Charlie Parker was a legendary Grammy Award–winning jazz saxophonist who, with Dizzy Gillespie, invented the musical style called bop or bebop. Charlie Parker was born on August 29, 1920, in Kansas City, Kansas. From 1935 to 1939, he played the Missouri nightclub scene with local jazz and blues bands. In 1945 he led his own group while performing with Dizzy Gillespie on the side. Together they invented bebop. In 1949, Parker made his European debut, giving his last performance several years later. He died a week later on March 12, 1955, in New York City.
The exceptional collaboration and friendship between the late Einojuhani Rautavaara and the internationally acclaimed bass-baritone Gerland Finley culminates in this unique album of orchestral songs by Sibelius, on which the Bergen Philharmonic Orchestra is conducted by Edward Gardner. The album offers orchestrations, by Sibelius and others, of songs which Sibelius originally wrote for voice and piano, and includes the premiere recording of ‘In the Stream of Life,’ seven songs orchestrated by Rautavaara for his friend. Throughout, the poetry perfectly reflects the instinctively felt relation between Finnish nature and Sibelius’s music.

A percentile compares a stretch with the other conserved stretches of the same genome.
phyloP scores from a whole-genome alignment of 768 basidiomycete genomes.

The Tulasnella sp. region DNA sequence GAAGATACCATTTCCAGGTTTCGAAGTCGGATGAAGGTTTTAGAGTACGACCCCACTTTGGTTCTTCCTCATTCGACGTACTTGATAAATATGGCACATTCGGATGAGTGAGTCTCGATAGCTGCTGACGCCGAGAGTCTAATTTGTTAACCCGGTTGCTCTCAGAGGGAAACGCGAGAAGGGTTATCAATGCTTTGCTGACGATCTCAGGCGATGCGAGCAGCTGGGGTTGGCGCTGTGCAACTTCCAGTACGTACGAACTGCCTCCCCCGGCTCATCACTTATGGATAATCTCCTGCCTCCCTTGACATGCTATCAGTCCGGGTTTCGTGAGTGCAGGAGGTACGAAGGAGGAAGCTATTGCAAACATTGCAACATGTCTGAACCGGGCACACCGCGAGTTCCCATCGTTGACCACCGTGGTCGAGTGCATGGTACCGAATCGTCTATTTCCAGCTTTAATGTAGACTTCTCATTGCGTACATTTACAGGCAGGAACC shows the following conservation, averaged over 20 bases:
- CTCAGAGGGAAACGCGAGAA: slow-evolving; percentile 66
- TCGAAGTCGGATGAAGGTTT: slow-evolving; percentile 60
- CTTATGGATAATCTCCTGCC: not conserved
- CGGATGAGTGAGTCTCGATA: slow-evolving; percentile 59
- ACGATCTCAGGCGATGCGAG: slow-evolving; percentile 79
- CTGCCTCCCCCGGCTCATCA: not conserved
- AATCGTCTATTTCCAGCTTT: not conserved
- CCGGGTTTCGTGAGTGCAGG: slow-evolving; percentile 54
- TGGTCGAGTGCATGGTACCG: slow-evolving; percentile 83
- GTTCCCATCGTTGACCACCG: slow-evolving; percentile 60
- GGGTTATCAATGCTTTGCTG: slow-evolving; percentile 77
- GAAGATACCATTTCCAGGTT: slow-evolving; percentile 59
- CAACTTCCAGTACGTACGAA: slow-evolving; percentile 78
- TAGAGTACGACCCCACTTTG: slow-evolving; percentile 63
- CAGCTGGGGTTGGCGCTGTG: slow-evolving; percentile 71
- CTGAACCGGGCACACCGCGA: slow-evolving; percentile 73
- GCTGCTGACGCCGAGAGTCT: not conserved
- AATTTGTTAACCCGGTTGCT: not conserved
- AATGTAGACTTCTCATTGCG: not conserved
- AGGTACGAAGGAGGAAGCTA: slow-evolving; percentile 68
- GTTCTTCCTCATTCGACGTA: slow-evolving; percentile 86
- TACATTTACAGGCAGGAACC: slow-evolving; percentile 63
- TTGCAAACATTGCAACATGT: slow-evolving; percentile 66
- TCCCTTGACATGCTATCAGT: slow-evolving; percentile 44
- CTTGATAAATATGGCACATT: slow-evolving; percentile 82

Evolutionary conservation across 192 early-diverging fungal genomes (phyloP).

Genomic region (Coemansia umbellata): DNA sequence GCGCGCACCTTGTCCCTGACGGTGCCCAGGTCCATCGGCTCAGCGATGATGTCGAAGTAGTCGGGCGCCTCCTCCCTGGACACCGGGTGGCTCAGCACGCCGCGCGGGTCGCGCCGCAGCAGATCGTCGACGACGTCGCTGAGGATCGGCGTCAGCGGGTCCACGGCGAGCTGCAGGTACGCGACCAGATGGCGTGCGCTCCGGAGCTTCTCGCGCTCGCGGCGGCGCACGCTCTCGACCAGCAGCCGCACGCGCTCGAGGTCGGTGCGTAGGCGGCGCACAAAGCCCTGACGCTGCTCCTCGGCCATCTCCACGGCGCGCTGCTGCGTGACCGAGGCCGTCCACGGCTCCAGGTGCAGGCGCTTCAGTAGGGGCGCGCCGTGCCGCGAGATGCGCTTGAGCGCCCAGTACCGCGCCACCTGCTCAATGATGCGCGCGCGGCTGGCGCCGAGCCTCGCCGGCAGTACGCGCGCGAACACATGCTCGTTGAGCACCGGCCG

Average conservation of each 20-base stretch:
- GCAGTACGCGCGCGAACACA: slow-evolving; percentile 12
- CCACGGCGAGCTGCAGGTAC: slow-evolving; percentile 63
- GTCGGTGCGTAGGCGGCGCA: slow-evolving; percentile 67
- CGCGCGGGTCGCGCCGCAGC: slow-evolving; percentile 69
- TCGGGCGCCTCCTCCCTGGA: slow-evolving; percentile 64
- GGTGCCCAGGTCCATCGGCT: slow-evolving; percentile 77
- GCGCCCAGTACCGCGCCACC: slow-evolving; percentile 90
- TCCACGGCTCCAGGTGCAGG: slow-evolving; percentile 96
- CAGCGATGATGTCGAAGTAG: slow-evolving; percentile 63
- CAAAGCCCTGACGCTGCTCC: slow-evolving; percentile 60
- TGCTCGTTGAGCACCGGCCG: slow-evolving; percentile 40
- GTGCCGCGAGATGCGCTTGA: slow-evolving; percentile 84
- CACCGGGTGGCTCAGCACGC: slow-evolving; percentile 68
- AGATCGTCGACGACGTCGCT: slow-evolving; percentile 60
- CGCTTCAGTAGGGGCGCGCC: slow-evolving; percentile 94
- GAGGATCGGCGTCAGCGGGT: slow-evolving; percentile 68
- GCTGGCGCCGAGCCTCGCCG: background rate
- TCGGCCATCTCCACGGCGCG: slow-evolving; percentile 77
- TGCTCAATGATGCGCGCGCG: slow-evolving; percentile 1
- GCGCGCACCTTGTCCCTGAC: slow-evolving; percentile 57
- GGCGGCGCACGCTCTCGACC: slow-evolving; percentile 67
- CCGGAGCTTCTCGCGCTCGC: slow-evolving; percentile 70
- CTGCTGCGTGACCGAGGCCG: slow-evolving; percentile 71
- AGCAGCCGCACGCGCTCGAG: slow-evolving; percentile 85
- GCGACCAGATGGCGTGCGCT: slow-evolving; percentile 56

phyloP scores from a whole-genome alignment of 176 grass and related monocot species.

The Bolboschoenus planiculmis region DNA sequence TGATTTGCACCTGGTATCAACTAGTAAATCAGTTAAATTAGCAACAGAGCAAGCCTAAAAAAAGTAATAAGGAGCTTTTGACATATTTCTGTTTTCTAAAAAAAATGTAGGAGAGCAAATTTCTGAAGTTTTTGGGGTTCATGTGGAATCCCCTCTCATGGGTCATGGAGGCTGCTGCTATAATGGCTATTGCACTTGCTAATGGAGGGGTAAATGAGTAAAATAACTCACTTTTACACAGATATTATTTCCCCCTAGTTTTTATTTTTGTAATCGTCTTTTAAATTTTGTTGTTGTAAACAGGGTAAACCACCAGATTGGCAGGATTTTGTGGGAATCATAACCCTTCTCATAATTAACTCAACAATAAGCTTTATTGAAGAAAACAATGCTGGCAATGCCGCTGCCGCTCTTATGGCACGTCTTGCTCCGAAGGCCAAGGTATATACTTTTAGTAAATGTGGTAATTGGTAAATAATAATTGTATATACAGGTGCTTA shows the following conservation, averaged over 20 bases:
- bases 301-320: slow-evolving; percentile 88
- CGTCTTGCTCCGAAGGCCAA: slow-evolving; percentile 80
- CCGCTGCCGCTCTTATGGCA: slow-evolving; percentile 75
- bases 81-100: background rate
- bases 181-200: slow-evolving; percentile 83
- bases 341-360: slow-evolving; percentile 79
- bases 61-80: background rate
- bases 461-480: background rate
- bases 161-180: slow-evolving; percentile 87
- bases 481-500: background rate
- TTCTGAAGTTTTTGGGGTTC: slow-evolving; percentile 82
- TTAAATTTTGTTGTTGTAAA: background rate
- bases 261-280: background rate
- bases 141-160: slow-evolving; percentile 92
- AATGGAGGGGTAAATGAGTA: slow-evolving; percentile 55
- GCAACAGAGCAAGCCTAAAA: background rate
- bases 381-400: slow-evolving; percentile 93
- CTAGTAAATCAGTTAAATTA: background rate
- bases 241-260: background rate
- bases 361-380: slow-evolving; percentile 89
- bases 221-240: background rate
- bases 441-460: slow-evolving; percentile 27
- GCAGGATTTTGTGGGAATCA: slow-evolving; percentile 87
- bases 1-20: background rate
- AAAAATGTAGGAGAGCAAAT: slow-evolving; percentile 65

Les progrès des sciences du cerveau ouvrent de nouvelles perspectives pour déchiffrer ce qui fait le cœur même de notre humanité : la conscience, la pensée. Gerald M. Edelman présente ici, en termes simples, les clés de sa théorie de la connaissance. Il montre en particulier ce qu'elle va apporter à la compréhension de processus aussi complexes que la créativité, l'imagination, l'invention. Si l'étude expérimentale du cerveau nous permet de comprendre vraiment ce qu'est la pensée, alors, bientôt, nous pourrons concevoir des dispositifs artificiels dotés de conscience, indique-t-il. …
The first five chronologically sequenced tracks of this compilation mirror the rise of the smooth-jazz radio phenomenon. "So Amazing," "Bermuda Nights," "In the Mood," "My, My, My," and "Anniversary" are all still staples of the format. Released between 1987 and 1990, all (except the second one) are covers of popular R&B tunes, and they still sound fresh. These songs alone make this an excellent collection for smooth-jazz fans. Starting with his fifth album, Live at Birdland West, the exciting tenor saxophonist became a little more adventurous, often completely crossing that broad line that separates smooth jazz from contemporary electric jazz. Two duets–one with Lee Ritenour, "G & Lee," and "Boss of Nova," with Joe Sample–are two examples of his playing that sets Albright apart from most saxophonists who are tagged with the smooth-jazz label. Serious Albright fans may not appreciate the absence of his popular duets with his frequent partner, vocalist Will Downing, but that aside, this is a worthy summation of Albright's successful tenure at Atlantic Records.